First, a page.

My daughter Anna suggested I watch Judd Apatow’s stand-up comedy special on Netflix. She thought I would like it because she liked it and we like a lot of the same things. (Note: Aware of his vast show biz connections, during our overlapping stints on The Larry Sanders Show, I asked Judd if he could get Anna tickets to a “Stone Temple Pilots” concert, which he did. Her enthusiasm for Judd’s Netflix performance may be sweetened by “lingering gratitude.”)
I liked about thirty percent of Judd Apatow’s stand-up comedy special. (A little less, but he may have relatives reading this.) My lukewarm reaction boils down to one thing, but I shall “flesh things out” to make this blogitorially sufficient. (Such is my need to satisfy self-made arrangements.)
Searching for the name of Judd’s special – it is called Judd Apatow: The Return. (Not as exhilarating as The Magnificent Seven Return. The “Return” here refers to Apatow’s trying to be a comedian earlier in his career, giving it up, and 25 years later, he’s back. He could have easily – and more accurately called it, “Judd Apatow – I’m Big and I’m Doing This!”)
Anyway, during my research I discovered a review of Apatow’s Netflix special that said pretty much what I would have said.
– Successful writer-producer-director posing, less than convincingly, as a “loser.”
– A comedian, who admits in his act that “Muppet Master” Jim Henson found he lacked warmth, and then convincingly demonstrating that in his performance. (Even in close-up, he somehow felt “distant.”)
– His inability to relate emotionally to the audience. Finishing reading a poem he wrote about his parents divorce when he was 15 and receiving a genuine “Awww” from the audience, Apatow shoots back, “Don’t be sad – I’m rich. I’m very rich.” Rather than saying, “Sympathy from strangers. How heartwarming.” Sorry, I am an incorrigible rewriter. (Most particularly of myself. It was originally, “Sympathy from strangers. How sweet.”)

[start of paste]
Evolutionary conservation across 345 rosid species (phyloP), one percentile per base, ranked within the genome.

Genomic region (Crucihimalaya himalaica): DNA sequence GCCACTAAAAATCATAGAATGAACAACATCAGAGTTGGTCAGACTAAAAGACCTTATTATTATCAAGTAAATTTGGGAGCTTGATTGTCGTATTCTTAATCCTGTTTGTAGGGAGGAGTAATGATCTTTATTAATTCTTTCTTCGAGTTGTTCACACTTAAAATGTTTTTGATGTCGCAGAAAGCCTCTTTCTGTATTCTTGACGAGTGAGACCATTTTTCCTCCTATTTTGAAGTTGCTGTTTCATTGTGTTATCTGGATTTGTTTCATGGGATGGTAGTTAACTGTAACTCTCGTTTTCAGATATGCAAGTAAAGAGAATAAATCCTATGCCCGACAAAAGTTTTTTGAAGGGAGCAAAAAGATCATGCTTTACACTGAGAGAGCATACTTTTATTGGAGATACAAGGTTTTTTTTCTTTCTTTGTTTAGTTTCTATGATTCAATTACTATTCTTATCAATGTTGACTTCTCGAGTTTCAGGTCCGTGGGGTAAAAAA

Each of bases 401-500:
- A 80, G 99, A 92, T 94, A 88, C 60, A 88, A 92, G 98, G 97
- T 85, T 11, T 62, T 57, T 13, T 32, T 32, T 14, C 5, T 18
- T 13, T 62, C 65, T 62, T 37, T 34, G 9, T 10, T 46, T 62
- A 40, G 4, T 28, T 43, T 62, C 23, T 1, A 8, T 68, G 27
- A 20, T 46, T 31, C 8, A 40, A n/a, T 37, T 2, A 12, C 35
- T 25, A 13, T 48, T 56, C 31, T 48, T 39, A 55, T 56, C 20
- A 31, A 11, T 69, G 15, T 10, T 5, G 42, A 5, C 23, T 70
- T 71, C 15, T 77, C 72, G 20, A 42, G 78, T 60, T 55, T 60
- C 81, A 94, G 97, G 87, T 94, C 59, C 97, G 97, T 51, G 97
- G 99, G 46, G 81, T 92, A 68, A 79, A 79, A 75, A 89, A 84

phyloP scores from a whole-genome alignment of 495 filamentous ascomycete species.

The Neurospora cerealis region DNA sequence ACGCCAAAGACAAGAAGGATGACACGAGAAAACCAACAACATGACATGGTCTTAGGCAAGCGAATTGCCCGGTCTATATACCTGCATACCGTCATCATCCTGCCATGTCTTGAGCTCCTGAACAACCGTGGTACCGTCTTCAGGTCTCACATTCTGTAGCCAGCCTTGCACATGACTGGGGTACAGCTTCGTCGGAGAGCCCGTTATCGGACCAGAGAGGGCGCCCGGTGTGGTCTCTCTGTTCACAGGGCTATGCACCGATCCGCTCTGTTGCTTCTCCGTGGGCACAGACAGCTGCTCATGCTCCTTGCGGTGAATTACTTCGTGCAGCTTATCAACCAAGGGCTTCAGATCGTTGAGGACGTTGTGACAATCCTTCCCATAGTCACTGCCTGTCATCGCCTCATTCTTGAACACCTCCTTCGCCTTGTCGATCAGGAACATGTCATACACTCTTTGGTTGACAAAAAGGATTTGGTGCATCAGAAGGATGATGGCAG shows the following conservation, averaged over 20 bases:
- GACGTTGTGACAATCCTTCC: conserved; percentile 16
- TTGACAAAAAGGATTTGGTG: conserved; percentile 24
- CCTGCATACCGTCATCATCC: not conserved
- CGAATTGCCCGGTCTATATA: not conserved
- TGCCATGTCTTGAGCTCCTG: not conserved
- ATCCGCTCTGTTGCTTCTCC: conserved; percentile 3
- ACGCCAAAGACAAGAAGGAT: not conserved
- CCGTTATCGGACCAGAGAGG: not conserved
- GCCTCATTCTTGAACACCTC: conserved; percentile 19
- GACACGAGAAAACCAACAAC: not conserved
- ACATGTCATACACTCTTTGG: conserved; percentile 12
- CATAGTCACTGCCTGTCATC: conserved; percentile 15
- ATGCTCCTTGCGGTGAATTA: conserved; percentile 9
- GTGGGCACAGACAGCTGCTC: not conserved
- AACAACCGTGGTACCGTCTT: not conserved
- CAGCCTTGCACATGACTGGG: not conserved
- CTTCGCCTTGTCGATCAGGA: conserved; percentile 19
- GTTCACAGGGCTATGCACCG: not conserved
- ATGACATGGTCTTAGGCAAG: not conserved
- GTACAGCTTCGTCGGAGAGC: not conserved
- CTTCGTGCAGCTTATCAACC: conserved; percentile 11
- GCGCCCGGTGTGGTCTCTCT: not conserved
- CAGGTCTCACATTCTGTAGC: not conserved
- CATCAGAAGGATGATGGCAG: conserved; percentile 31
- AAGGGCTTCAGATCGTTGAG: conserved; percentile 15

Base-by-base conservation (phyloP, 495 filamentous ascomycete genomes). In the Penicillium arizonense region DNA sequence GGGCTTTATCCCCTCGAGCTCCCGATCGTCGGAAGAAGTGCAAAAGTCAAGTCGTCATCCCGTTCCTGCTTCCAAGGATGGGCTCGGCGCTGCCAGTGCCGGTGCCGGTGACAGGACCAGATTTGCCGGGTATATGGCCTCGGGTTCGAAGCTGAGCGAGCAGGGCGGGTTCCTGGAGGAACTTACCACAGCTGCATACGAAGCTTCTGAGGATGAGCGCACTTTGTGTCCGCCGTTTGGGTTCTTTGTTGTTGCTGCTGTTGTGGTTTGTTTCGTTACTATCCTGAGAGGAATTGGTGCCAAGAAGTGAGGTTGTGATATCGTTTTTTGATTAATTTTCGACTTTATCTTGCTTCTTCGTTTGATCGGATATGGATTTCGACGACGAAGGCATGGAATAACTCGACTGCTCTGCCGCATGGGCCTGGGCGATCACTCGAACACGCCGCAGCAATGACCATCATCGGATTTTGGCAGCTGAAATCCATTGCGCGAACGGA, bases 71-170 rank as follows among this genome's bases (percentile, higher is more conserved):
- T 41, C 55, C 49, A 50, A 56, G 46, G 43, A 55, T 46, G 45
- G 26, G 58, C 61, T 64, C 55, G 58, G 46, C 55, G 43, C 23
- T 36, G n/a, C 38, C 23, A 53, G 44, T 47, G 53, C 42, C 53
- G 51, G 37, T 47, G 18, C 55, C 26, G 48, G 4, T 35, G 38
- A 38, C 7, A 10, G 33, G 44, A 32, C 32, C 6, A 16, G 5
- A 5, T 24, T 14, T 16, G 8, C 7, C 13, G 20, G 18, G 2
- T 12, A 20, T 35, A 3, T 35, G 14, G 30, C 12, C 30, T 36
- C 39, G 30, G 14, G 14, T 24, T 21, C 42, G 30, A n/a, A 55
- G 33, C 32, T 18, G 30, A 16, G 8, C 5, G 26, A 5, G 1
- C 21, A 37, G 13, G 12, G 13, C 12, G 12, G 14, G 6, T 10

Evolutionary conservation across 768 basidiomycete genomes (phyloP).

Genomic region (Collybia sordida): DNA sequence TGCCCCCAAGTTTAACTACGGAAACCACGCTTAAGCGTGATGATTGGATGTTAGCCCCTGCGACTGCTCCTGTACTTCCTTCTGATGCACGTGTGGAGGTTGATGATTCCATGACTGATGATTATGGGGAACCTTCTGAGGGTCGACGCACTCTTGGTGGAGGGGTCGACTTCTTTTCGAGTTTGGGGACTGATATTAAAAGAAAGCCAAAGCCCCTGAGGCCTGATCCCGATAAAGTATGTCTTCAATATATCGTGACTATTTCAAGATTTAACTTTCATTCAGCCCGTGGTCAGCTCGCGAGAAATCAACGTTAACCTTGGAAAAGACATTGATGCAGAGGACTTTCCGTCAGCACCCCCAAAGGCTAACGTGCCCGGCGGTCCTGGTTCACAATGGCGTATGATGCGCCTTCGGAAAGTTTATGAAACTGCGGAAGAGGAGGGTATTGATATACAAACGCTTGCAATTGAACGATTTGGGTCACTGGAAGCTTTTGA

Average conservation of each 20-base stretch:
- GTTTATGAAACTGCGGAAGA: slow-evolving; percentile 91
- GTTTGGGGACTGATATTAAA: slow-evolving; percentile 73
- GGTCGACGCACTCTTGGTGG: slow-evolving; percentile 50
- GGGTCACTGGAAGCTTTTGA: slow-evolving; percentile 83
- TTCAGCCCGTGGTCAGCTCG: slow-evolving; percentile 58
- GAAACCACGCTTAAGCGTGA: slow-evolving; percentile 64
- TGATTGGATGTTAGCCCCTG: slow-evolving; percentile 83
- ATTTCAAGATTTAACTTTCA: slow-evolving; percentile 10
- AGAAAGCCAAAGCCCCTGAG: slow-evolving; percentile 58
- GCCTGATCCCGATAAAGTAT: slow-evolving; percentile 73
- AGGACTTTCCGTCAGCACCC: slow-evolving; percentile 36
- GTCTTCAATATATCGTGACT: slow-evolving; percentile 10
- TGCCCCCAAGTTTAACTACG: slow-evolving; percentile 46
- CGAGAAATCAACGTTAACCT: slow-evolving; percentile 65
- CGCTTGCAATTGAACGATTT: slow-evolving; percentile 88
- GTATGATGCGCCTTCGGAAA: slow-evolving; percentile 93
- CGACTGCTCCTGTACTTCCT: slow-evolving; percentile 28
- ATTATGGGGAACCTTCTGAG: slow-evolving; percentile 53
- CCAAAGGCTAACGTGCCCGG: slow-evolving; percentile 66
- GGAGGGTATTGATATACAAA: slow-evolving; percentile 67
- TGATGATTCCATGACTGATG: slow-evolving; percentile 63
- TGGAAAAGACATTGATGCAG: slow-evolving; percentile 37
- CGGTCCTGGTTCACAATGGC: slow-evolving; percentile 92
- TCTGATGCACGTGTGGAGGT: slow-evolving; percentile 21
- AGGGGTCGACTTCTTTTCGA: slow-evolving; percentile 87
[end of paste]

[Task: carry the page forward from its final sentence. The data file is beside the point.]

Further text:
The obvious critiques have already been made.
Here’s what most likely was not.
In reverse order of importance.
People aren’t always the most astute judges of who they are and what they do best. In his concert, Apatow reveals his desire to become a comedian since he was ten. An understandable aspiration. (To some of us, more than to others.)
Being a comedian has obvious appeal. You are up there alone, people listening intently and laughing real hard. That is rarely the case till you’ve made it – and not even always then – but that’s the idealization. You are the indomitable center of attention.
You are a lion tamer, with people.
Nobody – I don’t think – ever dreams of becoming “a great identifier of talent with an uncanny gift for getting the most out of their abilities.”
Judd Apatow is an “okay” comedian, but an unparalleled genius at the other thing. Well, not entirely unparalleled. Lorne Michaels is an arguable equal, neither of them, circus performers, but both brilliantly adept at running the show.
Okay, so that’s “Two” – he dreamed of becoming the thing he wasn’t, unaware of, or possibly disinterested in, the valuable thing he actually was.
It happens to the best of us. B’lieve me.
“One”… because it’s what matters…
Call it “smashing conventional boundaries” or being “a deplorable ‘Potty-Mouth’”, Judd Apatow stakes his comedical claim, following in the outspoken footsteps of Lenny Bruce, Richard Pryor and George Carlin.
“Unfiltered” is funny.
Nothing is sacred.
The thing is, “Nothing is sacred” isn’t enough.
You must also be scrupulously careful picking your targets.
That’s what the best comedians do.
And the less skillful comedians do not.
Borrowing a philosophical model:
(It is arguable that)
All hilariously funny things are “forbidden.”
But not all “forbidden” things are hilariously funny.
You have to work harder than that.
The crucial ingredient:
Even when you are “knocking down walls.”
Judd Apatow did not consistently exercise that judgment.
Which may have been his problem as a comedian all along.